You can subscribe to the service yourself (though much of the website uses the Spanish language instead of English). To be on the safe side, it is a good practice to obtain a report on any property that captures your interest. Be sure to compare the quality (and cost) against other condos in the area.
3. Management and Fees
Prior to purchasing, it’s important to determine what is and isn’t included in the homeowners association (HOA) fee. HOA fees typically cover general maintenance for the building, as well as any common areas and facilities, insurance for the complex, and manned security.
Obviously, the more privileges provided and the more manpower required to operate the complex, the higher the cost to its owners.
Whether the condo is brand new or has been lived in, a licensed home inspector can help ensure the unit is in sound condition. This should extend to the main condo construction and shared facilities. Be sure you personally visit and closely inspect the property. No amount of research is as reliable as seeing the condo and its facilities firsthand.
5. Financing and Legals
While there’s no obligation to purchase in cash, you can obtain a home equity loan (on your U.S. residence, if you have one), or draw from a U.S. line of credit to purchase your Puerto Rican condo in cash. However, local lending is also an option. Just be prepared for an extraordinary amount of paperwork. Also, have a lawyer review your contract to ensure that your interests are protected.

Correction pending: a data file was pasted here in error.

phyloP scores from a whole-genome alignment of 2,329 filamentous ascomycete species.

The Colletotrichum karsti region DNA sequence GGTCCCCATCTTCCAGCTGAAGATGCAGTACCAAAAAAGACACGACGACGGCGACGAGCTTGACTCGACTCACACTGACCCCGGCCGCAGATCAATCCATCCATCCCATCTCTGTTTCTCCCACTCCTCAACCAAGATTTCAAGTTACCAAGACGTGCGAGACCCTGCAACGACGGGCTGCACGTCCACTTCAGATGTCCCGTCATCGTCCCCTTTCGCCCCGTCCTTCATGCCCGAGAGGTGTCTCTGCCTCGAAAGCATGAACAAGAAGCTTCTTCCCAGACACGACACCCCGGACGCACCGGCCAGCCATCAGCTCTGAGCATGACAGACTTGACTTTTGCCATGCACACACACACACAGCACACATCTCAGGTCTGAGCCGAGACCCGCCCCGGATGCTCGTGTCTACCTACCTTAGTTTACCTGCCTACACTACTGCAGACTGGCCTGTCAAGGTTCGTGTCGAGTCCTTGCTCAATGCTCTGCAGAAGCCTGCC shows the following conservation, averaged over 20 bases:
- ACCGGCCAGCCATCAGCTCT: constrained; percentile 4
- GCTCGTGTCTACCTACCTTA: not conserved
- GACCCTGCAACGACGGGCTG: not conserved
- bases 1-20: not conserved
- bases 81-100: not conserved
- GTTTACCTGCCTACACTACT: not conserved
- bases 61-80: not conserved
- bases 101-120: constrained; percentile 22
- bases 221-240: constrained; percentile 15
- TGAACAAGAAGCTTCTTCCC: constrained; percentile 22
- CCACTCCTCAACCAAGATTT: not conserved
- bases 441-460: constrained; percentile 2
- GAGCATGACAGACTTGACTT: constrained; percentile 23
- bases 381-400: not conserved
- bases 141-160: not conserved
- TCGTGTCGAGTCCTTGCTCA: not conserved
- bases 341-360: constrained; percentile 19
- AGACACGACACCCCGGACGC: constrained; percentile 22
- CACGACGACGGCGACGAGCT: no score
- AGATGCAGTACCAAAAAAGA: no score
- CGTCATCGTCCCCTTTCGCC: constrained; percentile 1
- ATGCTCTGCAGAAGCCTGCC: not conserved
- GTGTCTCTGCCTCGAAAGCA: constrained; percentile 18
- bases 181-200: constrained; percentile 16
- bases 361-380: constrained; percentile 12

Mortgage lending discrimination is illegal. If you think you've been discriminated against based on race, religion, sex, marital status, use of public assistance, national origin, disability, or age, there are steps you can take. One such step is to file a report to the Consumer Financial Protection Bureau or with the Department of Housing and Urban Development (HUD).
6. Tax Breaks
If you reside on the island for a minimum of 183 days annually—and meet other qualifying criteria—you may pay minimal (if any) taxes on interest, dividends, and capital gains under the Act 22 tax law. These tax incentives are attracting more entrepreneurs from the U.S. mainland and plenty of new, luxury developments.
If you reside on the island for a minimum of 183 days annually and meet other qualifying criteria, you may pay minimal, if any, taxes on interest, dividends, and capital gains under the Act 22 tax law, passed by Puerto Rico in 2012.
The Bottom Line
Buying real estate in Puerto Rico offers a number of logical investment perks for Americans, including flexible finance possibilities, zero immigration concerns, and amazing tax breaks (should you qualify). And while the island’s money crisis may turn up some appealing real estate deals, the instability does come with great financial risk.
If this doesn't deter you, it is always advisable to work with reputable, certified professionals who are bilingual in Spanish and English. Obtain comparable sales data to ensure the price point is reasonable. Organize a property inspection from a licensed contractor. Visit the property personally. And clarify all fees associated with managing and purchasing it upfront. If the local economy and real estate market regains momentum, you may reap financial rewards (in addition to the lifestyle perks) for your investment.
Correction: July 19, 2022—This article has been edited to clarify that both English and Spanish are official languages in Puerto Rico.